Why Trust Is a Must For Nurse Leaders

Share on facebook
Share on twitter
Share on linkedin
Share on email

Have you given much thought to the role that trust plays in nursing lately? The public has ranked registered nurses as the most trustworthy people on the planet for years now, and for good reason.

We were the one holding their uncle’s hand when he found out the cancer had come back. We’re the one who stitched up their son after his fall from the legendary tree at grandma’s house. We helped their brother with his breathing treatments after the car wreck he was lucky to walk away from. We assisted in bringing their niece into the world.

To us, it’s our job, but to the people we care for day in and day out it’s so much more. It’s their livelihood. And just as patients trust the clinical nurses caring for them, nurse leaders should trust their team.

[easy-tweet tweet=”Just as patients trust the clinical nurses caring for them, nurse leaders should trust their team.”]

Katherine Crowley, co-author of Working with You Is Killing Me: Freeing Yourself from Emotional Traps at Work said it best when she said “Trust is the basic foundation upon which relationships are built” and I concur.

Think of it this way; would you rather work for someone who, A) second guesses the decisions you make for your patient, watches closely as you deliver meds, and listens in on your phone calls, or B) someone who trusts you to do your job to the best of your ability and gives you the freedom to do it?

I think it’s safe to say you answered with a resounding “B!”

Why do you think that is? According to data collected by the trusted folks at Harvard, there are quite a few reasons. Compared with people at low-trust companies, people at high-trust companies reported:

  • Less stress
  • More energy
  • Higher productivity
  • Fewer sick days
  • More engagement
  • More life satisfaction
  • Less Burnout

On the other hand, evidence suggests that when the workplace is lacking in trust, employees expend energy protecting themselves and are less effective and timely in delivering patient care. Even worse, they’re less likely to ask for help or advice, which may lead to an increase in errors and could even impair their clinical decision making.

So, what can nurse leaders do to implement trust in the workplace? 

[easy-tweet tweet=”What can nurse leaders do to implement trust in the workplace? “]


Communication plays a fundamental role in all facets of life, including our work. Research shows that open lines of communication create trust, and vice versa, and that trusting relationships are key to better healthcare outcomes. Encouraging your staff to speak their minds (respectfully, of course), voice their ideas, and come to you with their problems is a great place to start. Follow it up with keeping your word and NEVER gossiping. If you tell someone you’ll do something; do it, and if you don’t agree with the way someone is doing their job be sure to tell them and only them. You’ll quickly find that open and honest communication has a way of shrinking insecurity and fostering trust among co-workers.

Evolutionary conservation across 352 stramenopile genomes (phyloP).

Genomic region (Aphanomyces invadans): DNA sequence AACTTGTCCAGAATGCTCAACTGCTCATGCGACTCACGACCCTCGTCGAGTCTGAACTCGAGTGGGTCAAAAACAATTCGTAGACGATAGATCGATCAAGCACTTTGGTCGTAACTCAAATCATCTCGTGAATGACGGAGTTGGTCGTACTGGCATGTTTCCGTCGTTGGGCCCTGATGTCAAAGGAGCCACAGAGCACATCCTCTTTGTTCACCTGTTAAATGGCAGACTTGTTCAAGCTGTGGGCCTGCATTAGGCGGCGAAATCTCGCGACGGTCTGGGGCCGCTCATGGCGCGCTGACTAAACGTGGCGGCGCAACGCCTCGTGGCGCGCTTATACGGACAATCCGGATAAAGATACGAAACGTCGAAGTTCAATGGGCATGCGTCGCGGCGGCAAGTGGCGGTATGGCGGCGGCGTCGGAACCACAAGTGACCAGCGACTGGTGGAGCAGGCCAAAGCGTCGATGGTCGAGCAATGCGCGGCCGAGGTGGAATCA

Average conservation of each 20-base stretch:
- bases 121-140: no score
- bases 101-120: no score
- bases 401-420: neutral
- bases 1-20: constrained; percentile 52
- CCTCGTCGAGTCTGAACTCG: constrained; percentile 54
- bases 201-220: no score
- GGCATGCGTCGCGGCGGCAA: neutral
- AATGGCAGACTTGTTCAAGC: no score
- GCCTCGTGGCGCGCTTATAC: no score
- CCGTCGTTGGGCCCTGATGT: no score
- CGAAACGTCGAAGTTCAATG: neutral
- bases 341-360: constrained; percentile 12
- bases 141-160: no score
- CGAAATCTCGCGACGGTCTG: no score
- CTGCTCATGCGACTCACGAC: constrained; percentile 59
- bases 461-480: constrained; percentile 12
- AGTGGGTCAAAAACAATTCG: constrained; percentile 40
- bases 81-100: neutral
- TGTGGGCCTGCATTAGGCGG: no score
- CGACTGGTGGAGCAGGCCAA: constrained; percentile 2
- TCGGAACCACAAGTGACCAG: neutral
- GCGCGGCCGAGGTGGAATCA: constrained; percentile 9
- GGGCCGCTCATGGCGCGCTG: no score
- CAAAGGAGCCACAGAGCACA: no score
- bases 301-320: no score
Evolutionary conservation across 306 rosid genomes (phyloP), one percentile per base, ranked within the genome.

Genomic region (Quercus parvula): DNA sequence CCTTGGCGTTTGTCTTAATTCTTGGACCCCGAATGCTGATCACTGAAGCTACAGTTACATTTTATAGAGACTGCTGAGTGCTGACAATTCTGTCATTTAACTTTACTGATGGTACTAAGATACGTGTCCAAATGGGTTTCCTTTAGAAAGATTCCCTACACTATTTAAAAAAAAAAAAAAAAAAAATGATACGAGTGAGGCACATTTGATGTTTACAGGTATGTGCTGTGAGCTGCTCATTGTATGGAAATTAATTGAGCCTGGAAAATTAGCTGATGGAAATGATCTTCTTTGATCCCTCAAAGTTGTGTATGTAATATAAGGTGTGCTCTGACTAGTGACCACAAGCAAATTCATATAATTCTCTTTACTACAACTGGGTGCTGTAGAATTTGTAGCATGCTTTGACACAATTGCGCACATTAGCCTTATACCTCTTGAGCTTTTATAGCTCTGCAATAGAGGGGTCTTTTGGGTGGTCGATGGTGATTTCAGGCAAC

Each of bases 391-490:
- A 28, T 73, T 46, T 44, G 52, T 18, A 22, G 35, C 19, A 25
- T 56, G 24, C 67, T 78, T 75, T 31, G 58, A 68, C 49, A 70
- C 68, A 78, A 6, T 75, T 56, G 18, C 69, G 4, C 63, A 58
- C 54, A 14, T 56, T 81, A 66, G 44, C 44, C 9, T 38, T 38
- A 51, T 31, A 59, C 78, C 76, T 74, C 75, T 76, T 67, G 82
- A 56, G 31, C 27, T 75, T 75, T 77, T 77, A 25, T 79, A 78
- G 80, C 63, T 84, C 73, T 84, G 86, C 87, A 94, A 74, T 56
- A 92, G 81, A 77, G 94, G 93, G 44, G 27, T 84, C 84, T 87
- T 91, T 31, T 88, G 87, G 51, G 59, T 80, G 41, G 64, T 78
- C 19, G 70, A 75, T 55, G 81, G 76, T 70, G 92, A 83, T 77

One of the most common complaints I hear from nurses is that their leaders micromanage them. The great nurses you have the honor to lead every day have been well trained and likely love their job, so let them do it their own way whenever possible. By giving employees more space to act, it reduces frustration by increasing the likelihood that they are going to be able to use their full range of skills, experience and competency. Being trusted to handle things themselves will not only make them feel more secure in their position, but will motivate them to be better as well. In fact, a 2014 Citigroup and LinkedIn survey found that nearly HALF of employees would give up a 20% raise for greater control over how they work.


We’re all human and it’s in our nature to make mistakes, so when you make one; fess up. I know it can be tempting to cover our mistakes, but that’s not how lessons are learned or trust is built. The best option is always to come clean and I promise that no one worth caring about will think less of you for doing so. Asking for help is another great way to show vulnerability. Asking someone for help instead of telling them to do something naturally increases trust and team cooperation, which leads to a much happier and healthier work environment.

[easy-tweet tweet=”“A team is not a group of people who work together. A team is a group of people who trust each other.” – Simon Sinek”]

The bottom line is no one wants to work with or for someone who doesn’t trust them. As a leader you have the opportunity to cultivate an environment of trust and cooperation by using these simple strategies to build a highly functioning team made up of people who love what they do, and as the genius Simon Sinek says “A team is not a group of people who work together. A team is a group of people who trust each other.”

Thanks so much for reading!

Take care. Be kind. Stay connected.

Table of Contents

Join Our Community

If you would like to stay connected and receive resources, tips, and tools to help you cultivate a professional and respectful work culture, click below!

Keep Reading

Leave a Comment

Your email address will not be published. Required fields are marked *

Scroll to Top